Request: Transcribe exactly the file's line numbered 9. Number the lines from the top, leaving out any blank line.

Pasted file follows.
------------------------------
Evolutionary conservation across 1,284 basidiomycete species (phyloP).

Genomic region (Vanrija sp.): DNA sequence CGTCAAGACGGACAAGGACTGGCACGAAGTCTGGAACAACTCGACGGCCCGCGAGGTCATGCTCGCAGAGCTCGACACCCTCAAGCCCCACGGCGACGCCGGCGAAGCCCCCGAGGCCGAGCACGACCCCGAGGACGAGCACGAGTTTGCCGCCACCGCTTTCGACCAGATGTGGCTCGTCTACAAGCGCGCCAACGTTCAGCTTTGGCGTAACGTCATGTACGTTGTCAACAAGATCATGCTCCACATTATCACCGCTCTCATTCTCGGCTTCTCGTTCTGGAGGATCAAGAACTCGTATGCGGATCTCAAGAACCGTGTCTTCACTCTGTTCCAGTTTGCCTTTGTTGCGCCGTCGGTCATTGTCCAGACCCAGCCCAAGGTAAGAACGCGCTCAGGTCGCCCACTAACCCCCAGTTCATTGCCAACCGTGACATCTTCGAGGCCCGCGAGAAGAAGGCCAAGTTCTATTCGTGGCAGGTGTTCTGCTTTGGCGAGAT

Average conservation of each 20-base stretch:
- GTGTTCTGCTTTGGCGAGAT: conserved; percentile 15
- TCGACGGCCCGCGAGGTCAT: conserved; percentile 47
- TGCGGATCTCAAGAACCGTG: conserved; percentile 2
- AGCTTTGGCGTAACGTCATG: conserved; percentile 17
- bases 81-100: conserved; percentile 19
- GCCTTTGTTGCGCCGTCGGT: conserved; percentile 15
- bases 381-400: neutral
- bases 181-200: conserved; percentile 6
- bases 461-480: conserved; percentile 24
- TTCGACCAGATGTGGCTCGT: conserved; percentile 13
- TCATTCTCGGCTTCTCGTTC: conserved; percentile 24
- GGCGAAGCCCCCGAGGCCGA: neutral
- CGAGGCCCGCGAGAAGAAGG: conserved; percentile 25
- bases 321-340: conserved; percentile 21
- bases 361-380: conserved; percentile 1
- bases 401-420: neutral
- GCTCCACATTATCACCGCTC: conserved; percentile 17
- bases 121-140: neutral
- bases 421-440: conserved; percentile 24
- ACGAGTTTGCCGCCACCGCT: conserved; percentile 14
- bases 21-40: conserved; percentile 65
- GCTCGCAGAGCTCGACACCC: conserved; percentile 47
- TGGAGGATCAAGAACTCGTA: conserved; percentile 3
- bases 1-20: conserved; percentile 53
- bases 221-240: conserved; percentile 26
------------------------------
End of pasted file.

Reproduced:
- GCCTTTGTTGCGCCGTCGGT: conserved; percentile 15